Drones have been used in the military as an alternative to putting troops on the ground in dangerous situations. Now, people here are using them for recreational purposes. For example, James Grimaldi, of West Seneca, New York, used a drone to record video of the 7 feet of snow that fell in his suburban-Buffalo neighborhood.
With the increase in the number of drones in the skies comes new safety concerns. On January 26, a government worker caused a security scare when he flew his drone onto White House property.
There are some rules governing the use of drones, but they aren't uniform -- leaving many people wondering about the future of the unmanned aircraft.
John Culkin and Lee DeAngelis are co-owners of Access Aerial. It's a start-up business specializing in video taken by drones. But the two men are limited with what they can do because the FAA doesn't allow drones to be flown higher than 400 feet. They also can't be used to make money.
"The FAA is saying that commercial use of drones is not allowed," says DeAngelis. "In different parts of the country, people are basically ignoring that statement from the FAA and opening commercial businesses of their own."
Culkin and DeAngelis say they see the rules eventually changing, and that flying drones for a living doesn't sound like a bad idea.
"As soon as we saw that different perspective from the sky, it really let us know that 'wow, this is a unique tool that should be used for a lot of different things,'" says Culkin. "I think it's almost going to look like 'The Jetsons,' you're going to have a line of traffic for drones doing transportation and drones doing photography and things like that."
"I think in the next five to ten years, you'll probably see these in package deliveries. A lot of news outlets... will be using them to get aerial video for stories," says DeAngelis.
AERIAL VIEWS COULD HELP EMERGENCY CREWS
Last year, FOX43 covered a major warehouse fire on Cameron Street in Harrisburg. Tyler Smith heard about what was happening, so he took his drone to shoot video as smoke rose hundreds of feet into the air. Parts of his video then aired as part of FOX43's coverage.
Duane Hagelgans, the commissioner of Blue Rock Fire Rescue in Lancaster County, says the use of drones at fires and other emergency situations could be helpful to first responders.
"The most difficult fires, searches for people, searches for lost kids... it's something you can cover a lot of ground with from an aerial view," he says. "It's very rare to come to a major incident and get us a view from above."
Hagelgans says he supports the public being allowed to use drones, but says lawmakers should only allow emergency crews to use them when responding to calls.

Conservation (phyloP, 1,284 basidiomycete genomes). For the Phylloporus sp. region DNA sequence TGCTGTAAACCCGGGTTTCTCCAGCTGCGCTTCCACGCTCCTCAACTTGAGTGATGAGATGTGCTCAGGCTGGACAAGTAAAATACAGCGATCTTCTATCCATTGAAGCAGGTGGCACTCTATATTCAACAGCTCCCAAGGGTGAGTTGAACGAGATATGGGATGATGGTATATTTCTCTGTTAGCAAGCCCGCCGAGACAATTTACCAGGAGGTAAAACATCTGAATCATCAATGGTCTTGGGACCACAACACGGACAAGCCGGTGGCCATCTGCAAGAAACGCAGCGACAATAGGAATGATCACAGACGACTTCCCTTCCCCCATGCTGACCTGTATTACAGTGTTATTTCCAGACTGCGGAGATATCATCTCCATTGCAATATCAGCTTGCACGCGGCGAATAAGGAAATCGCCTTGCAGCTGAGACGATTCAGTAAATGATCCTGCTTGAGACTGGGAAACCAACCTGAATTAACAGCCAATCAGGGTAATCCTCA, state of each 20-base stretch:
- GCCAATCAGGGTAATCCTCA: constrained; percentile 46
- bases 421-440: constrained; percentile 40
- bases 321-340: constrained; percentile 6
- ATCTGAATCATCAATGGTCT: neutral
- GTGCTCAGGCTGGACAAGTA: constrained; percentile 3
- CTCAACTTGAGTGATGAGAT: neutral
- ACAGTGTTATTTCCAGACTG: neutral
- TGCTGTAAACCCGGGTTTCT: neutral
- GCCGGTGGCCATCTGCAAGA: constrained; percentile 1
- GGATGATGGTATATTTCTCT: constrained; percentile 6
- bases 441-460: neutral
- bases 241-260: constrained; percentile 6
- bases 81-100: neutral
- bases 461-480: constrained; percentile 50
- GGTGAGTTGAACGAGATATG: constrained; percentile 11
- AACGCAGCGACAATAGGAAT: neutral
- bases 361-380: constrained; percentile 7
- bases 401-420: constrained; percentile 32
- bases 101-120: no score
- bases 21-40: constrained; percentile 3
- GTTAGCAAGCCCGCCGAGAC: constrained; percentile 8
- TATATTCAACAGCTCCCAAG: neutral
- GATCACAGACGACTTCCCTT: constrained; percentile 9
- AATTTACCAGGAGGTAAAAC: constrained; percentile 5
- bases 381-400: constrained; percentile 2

"Whether it's law enforcement, or fire, or EMS... we're worried about this emergency. So if we have our flying craft up there getting us video, that's good. But we can't be worried about what everybody else is doing. That just makes it that much more dangerous for the responders."
DRONES CAUSING "NEAR-COLLISIONS" IN SKIES
As the use of drones increases, some pilots and air traffic controllers are raising concerns. The FAA recently released a list of near-misses between aircrafts and drones. 25 of them took place between June and December of 2014. Most involved commercial jets flying near major airports, but one incident in Schuylkill County left emergency responders on edge.
On November 19, after dropping off a patient at Penn State Hershey Medical Center, a Geisinger Life Flight medical helicopter was heading to the Schuylkill County Airport, when it nearly collided with a drone. According to an FAA report, the pilot missed the drone by "50 to 100 feet" after making an evasive turn.
"They were able to safely maintain a distance to avoid the collision and maintain control of the aircraft with no damage," says Red Lines, Regional Manager for Life Flight. He says if the drone had hit the helicopter windshield at the right angle, it could have severely injured the pilot or anyone on board. Lines also says a collision could have forced an emergency landing, potentially slowing down a rescue mission.
"We're unable to respond to needs for patient transport, and unable to respond to accident scenes. So that cost is probably a higher concern than the actual monetary concern of fixing the aircraft."
Officials at Life Flight and the Schuylkill County Airport don't know who was operating the drone, but reports show the near-collision took place between 700 and 800 feet above ground, a violation of FAA regulations.
"Anyone could go out and buy one that doesn't have any aviation training whatsoever," says Lines.
"It's going to become more prominent, it's going to be a bigger and bigger issue as these things develop," says Bill Willard, manager at Schuylkill County Airport.
DRONE USE IN THE MEDIA
FOX43's parent company Tribune Media is one of more than a dozen media outlets listed in a lawsuit against the FAA. The outlets are seeking permission to use drones for news coverage.
Just in the past few weeks, the FAA granted CNN permission to test the drones in their reporting. The administration says it will monitor the testing and use that data to create rules for newsgathering and other purposes.